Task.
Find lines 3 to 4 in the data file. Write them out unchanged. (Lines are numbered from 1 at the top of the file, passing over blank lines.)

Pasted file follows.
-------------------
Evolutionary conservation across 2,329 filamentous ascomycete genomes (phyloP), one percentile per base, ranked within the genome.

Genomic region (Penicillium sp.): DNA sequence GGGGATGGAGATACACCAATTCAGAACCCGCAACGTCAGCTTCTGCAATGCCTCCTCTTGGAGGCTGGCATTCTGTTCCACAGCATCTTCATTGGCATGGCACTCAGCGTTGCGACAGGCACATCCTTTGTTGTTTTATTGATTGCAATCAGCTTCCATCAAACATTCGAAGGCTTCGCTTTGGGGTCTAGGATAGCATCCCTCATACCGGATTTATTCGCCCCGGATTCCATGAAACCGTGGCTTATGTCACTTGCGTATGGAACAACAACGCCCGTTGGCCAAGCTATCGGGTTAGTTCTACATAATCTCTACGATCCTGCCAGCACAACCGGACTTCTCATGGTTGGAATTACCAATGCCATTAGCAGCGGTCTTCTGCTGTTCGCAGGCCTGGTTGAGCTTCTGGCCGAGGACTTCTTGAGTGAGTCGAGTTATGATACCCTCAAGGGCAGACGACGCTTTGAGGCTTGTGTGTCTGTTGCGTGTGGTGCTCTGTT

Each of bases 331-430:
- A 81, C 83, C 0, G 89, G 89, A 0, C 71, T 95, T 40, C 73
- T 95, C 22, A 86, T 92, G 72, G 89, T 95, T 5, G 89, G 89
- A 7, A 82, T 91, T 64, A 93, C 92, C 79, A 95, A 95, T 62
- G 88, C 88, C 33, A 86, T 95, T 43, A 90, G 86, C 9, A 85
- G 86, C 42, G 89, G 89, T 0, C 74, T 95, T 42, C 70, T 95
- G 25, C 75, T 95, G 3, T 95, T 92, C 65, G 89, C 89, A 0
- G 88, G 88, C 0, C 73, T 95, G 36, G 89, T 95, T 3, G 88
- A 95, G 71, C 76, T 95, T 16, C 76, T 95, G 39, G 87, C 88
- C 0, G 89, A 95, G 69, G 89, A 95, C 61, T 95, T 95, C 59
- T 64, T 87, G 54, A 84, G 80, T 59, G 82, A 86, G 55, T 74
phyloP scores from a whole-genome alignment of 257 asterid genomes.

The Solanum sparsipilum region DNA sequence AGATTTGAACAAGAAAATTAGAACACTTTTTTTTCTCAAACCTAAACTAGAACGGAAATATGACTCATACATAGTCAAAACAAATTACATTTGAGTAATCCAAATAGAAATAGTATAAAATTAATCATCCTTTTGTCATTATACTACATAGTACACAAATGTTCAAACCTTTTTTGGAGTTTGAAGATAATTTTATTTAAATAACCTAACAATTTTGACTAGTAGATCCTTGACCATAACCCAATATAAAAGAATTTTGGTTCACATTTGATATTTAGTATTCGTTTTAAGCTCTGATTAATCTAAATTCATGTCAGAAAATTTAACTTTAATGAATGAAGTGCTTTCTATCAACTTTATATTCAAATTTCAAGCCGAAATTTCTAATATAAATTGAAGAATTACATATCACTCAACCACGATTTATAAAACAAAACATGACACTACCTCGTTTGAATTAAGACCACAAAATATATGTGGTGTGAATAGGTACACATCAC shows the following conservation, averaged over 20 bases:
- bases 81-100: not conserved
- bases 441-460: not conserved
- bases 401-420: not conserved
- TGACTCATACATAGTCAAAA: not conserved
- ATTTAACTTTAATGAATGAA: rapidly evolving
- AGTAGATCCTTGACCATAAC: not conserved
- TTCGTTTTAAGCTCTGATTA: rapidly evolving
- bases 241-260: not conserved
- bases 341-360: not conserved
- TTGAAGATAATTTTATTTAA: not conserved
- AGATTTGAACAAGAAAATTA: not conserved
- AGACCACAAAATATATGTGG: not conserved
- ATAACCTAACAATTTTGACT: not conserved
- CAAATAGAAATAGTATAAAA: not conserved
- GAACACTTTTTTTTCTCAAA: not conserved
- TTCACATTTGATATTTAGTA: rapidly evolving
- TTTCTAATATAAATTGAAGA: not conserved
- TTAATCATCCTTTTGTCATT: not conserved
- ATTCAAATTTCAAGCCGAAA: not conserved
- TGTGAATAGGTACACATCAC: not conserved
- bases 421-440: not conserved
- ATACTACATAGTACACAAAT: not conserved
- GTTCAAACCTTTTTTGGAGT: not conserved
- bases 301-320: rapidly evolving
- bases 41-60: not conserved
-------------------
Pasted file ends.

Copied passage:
Each of bases 331-430:
- A 81, C 83, C 0, G 89, G 89, A 0, C 71, T 95, T 40, C 73